# Quotient map of the complex projective space

It's not to hard to see that the quotient map $\pi\colon \mathrm{C}^{n+1}\backslash \{0\} \to \mathbb CP^n$ is smooth and surjective. Does that imply that it is a submersion as well?

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Generally, a surjective smooth map need not be a submersion. For instance $x\mapsto x^3$ is smooth surjective on the real line but isn't submersive over $0$. However, $\pi$ is submersive, and you can check this in local coordinates, i.e. using charts for the projective space. – Olivier Bégassat Oct 7 '12 at 19:06
Thanks for your comment! Could you please elaborate a little bit in terms of the charts? I understand that I have to prove that the differential is surjective, so the relation between these concepts is not clear to me. – user43014 Oct 7 '12 at 22:00

As Olivier Bégassat mentions in the comments, a smooth surjective map need not be a submersion. However, $\pi$ is a submersion.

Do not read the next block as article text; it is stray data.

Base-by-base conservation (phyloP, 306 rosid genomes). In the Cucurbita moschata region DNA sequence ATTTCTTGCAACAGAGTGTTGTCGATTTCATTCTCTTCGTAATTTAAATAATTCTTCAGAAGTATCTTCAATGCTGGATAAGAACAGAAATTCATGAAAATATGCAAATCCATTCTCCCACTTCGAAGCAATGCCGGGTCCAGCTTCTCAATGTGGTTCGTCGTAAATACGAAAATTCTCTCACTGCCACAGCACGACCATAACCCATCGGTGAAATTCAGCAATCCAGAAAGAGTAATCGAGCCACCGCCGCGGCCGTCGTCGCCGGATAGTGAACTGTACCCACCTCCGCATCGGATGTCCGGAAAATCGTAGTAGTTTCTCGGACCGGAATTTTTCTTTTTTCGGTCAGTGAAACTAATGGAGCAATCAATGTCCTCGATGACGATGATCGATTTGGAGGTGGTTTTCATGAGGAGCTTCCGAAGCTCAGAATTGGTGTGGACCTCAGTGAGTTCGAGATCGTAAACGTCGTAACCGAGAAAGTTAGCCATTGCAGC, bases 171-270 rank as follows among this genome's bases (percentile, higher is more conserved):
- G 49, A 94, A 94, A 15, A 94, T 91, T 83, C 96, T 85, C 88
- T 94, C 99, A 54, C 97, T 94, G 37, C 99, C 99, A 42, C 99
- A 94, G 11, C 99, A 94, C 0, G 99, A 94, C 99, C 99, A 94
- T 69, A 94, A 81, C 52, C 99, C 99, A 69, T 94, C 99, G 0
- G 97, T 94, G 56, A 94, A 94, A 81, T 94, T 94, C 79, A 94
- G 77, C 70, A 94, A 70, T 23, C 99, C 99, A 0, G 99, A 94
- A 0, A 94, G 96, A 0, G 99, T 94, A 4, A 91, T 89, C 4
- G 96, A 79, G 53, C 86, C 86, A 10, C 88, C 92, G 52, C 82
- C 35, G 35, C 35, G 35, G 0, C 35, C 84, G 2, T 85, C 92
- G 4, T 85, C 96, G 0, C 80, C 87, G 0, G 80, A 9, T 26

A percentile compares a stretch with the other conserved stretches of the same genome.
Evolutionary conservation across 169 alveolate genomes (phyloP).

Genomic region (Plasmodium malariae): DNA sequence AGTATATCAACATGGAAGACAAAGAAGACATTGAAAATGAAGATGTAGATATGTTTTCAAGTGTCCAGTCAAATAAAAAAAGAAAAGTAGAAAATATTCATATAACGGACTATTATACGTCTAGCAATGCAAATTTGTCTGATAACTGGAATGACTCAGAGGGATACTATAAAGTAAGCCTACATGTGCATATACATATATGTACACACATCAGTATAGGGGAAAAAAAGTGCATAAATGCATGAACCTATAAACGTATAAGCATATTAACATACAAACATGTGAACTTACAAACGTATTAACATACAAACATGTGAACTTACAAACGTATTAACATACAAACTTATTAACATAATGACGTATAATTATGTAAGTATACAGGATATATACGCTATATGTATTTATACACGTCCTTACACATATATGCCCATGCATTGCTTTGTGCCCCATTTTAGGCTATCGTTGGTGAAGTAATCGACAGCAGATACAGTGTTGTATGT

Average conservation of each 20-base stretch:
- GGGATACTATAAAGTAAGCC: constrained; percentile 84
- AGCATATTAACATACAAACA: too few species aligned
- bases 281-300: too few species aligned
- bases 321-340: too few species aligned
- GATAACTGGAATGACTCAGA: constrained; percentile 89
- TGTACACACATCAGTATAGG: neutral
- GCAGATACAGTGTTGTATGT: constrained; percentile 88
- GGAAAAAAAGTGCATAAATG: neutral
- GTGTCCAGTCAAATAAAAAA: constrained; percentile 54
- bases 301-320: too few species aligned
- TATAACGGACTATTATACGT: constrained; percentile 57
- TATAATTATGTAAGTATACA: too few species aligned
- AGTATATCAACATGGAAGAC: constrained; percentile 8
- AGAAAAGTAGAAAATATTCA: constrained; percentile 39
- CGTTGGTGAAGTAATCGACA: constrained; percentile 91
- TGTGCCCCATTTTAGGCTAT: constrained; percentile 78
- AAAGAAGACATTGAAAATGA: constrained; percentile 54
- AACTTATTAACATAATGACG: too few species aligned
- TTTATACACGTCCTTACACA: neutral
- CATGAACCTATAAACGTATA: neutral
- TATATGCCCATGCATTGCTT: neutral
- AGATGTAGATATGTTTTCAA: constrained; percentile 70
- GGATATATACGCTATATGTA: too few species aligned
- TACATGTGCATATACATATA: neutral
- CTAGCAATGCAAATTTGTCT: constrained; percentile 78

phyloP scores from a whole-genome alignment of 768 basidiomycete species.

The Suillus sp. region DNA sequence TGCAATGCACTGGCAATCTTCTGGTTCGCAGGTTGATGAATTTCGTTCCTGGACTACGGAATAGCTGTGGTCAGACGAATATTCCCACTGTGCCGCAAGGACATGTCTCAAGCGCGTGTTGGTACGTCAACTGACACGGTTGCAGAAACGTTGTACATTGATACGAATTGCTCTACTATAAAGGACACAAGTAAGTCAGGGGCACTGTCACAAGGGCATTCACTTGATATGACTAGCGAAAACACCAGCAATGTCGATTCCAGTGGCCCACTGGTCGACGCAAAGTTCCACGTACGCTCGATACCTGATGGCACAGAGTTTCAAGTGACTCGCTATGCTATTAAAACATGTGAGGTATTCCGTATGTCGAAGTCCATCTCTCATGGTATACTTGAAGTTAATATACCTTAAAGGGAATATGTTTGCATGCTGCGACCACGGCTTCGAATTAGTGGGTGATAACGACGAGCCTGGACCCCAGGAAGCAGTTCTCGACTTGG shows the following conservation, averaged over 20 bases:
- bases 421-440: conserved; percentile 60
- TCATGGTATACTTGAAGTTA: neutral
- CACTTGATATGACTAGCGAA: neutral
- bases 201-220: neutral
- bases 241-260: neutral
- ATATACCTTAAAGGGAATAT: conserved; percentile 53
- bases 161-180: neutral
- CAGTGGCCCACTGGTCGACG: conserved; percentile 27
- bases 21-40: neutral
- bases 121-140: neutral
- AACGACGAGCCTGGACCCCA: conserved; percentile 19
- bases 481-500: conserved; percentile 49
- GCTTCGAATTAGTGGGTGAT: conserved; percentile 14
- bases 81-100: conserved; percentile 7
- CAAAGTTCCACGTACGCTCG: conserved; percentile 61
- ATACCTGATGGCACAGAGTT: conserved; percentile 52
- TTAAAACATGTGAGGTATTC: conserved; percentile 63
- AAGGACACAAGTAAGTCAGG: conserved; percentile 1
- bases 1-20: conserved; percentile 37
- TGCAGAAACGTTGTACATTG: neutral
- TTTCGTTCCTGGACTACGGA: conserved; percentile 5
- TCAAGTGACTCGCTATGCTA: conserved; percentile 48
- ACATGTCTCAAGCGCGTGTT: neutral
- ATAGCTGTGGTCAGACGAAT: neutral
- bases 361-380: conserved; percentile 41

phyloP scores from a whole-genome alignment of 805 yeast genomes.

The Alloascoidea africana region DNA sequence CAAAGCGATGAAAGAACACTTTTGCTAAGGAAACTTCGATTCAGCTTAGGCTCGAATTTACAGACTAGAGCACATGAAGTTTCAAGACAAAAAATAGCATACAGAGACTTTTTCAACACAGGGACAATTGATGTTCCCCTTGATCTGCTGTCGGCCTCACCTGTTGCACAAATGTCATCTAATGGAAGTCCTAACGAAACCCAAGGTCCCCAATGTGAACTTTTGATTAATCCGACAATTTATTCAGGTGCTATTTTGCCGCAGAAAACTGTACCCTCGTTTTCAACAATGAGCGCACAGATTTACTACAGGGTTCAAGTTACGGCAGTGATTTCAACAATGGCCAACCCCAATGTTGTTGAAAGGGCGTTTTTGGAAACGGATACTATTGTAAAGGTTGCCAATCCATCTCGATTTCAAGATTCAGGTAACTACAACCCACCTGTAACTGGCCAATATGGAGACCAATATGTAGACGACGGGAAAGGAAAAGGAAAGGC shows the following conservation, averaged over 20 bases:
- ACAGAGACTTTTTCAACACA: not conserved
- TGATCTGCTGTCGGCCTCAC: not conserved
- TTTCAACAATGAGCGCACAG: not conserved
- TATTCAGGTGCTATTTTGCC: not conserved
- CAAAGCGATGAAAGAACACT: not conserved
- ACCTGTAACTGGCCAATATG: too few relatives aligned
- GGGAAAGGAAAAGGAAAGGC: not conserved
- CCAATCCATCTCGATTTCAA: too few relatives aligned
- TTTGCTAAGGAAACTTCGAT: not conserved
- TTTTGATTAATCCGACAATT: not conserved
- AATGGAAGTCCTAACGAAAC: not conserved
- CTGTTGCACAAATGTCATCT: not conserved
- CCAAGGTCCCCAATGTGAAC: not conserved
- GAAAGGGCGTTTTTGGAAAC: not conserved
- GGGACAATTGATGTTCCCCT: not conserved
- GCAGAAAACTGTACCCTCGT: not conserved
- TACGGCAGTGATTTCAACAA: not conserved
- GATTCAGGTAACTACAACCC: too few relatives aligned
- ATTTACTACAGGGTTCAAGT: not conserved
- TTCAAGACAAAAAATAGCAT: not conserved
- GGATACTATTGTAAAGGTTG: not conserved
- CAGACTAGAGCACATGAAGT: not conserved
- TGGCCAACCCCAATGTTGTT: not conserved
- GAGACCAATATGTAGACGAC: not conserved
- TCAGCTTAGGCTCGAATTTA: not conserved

Let $U_i = \{[x_0, \dots, x_n] \in \mathbb{CP}^n \mid x_i \neq 0\}$ and define

\begin{align*} \varphi : U_i &\to \mathbb{C}^n\\ [x_0, \dots, x_n] &\mapsto \left(\frac{x_0}{x_i}, \dots, \frac{x_{i-1}}{x_i}, \frac{x_{i+1}}{x_i}, \dots, \frac{x_n}{x_i}\right). \end{align*}

The pairs $(U_i, \varphi_i)$ are standard charts on $\mathbb{CP}^n$.

Let $p \in \mathbb{C}^{n+1}\setminus\{0\}$, then $\pi(p) \in U_i$ for some $i = 0, \dots, n$. Without loss of generality, suppose $\pi(p) \in U_0$. If $p = (x_0, \dots, x_n)$ then

\begin{align*} (\varphi_0\circ f)(x_0, \dots, x_n) &= \varphi_0(f(x_0, \dots, x_n))\\ &=\varphi_0([x_0, \dots, x_n])\\ &=\left(\frac{x_1}{x_0}, \dots, \frac{x_n}{x_0}\right). \end{align*}

The differential has standard matrix (of size $n\times(n+1)$) given by

$$\left[\begin{array}{ccccc}-\frac{x_1}{x_0^2} & \frac{1}{x_0} & 0 & \dots & 0\\ -\frac{x_1}{x_0^2} & 0 & \frac{1}{x_0} & \dots & 0\\ \vdots & \vdots & \vdots & \ddots & \vdots\\ -\frac{x_n}{x_0^2} & 0 & 0 & \dots & \frac{1}{x_0}\end{array}\right].$$

Note that the matrix has rank $n$, so the differential is surjective. Therefore, $\pi$ is a submersion.

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